Apollo and America's Moon Landing Program - Moonport: A History of Apollo Launch Facilities and Operations - Saturn 1, Saturn 1B, and Saturn V Rocket Launch Pads, Launch Complex 39 (NASA SP-4204)
This official NASA history document - converted for accurate flowing-text e-book format reproduction - is an superb review of the incredible launch facilities, including Launch Complex 39, built for the Apollo moon landing program in the 1960s at Kennedy Space Center in Florida. More
This official NASA history document - converted for accurate flowing-text e-book format reproduction - is an superb review of the incredible launch facilities, including Launch Complex 39, built for the Apollo moon landing program in the 1960s at Kennedy Space Center in Florida.
The preface states: " Intense effort by a rapidly growing team of people in government, industry, and the universities gradually filled in the grand design and answered those questions. Land was acquired, ground was broken, pipe was laid, concrete was poured, buildings rose. When the launch vehicles and spacecraft arrived, the facilities were ready and operations could begin. Seldom was the pressure off or the path smooth, but the end of the decade saw the deadline met, the task accomplished. This history tells the story of the Apollo launch facilities and launch operations from the beginning of design through the final launch. You will meet many of the cast of thousands who took part in the great adventure. You will read of the management techniques used to control so vast an undertaking, of innovation in automation, of elaborate, repetitive, exhaustive testing on the ground to avoid failures in space. You will also learn something of the impact of the Apollo program on the citrus groves and quiet beaches of Florida's east coast.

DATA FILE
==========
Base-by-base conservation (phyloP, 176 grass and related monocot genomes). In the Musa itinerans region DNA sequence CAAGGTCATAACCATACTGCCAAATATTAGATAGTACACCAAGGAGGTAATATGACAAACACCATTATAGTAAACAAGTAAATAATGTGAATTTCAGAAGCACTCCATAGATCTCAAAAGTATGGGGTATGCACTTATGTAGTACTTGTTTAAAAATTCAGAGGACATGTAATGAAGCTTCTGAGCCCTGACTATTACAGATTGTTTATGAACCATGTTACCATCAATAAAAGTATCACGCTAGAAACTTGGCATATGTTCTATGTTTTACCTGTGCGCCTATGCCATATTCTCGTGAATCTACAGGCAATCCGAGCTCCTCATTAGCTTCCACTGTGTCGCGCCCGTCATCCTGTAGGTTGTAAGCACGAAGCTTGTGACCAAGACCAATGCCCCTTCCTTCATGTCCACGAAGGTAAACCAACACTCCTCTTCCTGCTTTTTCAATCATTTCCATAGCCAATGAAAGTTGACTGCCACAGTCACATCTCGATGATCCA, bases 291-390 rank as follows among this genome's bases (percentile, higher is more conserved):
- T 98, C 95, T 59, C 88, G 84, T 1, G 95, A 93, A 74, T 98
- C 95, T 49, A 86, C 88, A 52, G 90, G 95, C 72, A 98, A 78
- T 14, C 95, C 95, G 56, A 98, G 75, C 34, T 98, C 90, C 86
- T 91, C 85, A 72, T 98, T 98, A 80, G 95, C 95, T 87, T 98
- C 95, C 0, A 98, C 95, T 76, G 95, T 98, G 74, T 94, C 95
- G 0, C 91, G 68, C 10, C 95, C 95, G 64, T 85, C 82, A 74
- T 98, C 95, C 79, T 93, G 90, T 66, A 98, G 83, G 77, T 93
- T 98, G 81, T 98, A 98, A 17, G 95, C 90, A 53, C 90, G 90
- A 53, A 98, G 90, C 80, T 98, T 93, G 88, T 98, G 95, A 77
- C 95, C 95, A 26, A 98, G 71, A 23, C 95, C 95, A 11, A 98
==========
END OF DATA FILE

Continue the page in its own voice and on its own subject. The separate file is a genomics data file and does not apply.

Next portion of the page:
The central feature of this book is launch complex 39 (LC-39), where American astronauts were launched toward the moon. Its story begins in early 1961 with the earliest plans for a mobile launch complex and proceeds through design and construction to the launching of Apollo 11 and subsequent lunar missions. The construction story is a big one - the building of the Apollo Launch facilities was the largest project of its lime. In many ways, however, the operations at LC-39 were an even greater challenge. As an Apollo program manager has noted, the Kennedy Space Center was at the "tail end of the whip." There all the parts of the Apollo program came together for the first time. The launch team ensured that the space vehicle would work.
White LC-39 is the principal focal point, it is not the only one. Two other Apollo-Saturn complexes on Cape Canaveral, LC-34 and LC-37, launched the program's early flights; at LC-34 the program's great tragedy occurred. The Apollo spacecraft were tested in the operations and checkout building in the Merritt Island industrial area. Vital telemetry equipment was located nearby in the central instrumentation facility. Moreover, the size and shape of the launch facilities were largely determined by the Saturn family of launch vehicles, which were produced under the direction of Marshall Space Flight Center at Huntsville, and by the Apollo spacecraft, under the Manned Spacecraft Center at Houston. An understanding of launch facilities and operations requires, to some degree, an appreciation of program-wide activities.
The history is complicated because planning, construction, and launch operations were conducted concurrently during much of the program. Three topics take up most of the first ten chapters: the construction of launch complexes 34 and 37 and the subsequent Saturn I tests; the planning of a moonport on Merritt island and the purchase of that area; and the buildup of the launch team. Chapters 11-15 relate the design, construction, and activation of launch complex 39, Chapters 16-23 describe the Apollo launch operations from early 1966 through the launch of Apollo 17 in December 1972. Chapter 24 is a tentative summing-up.
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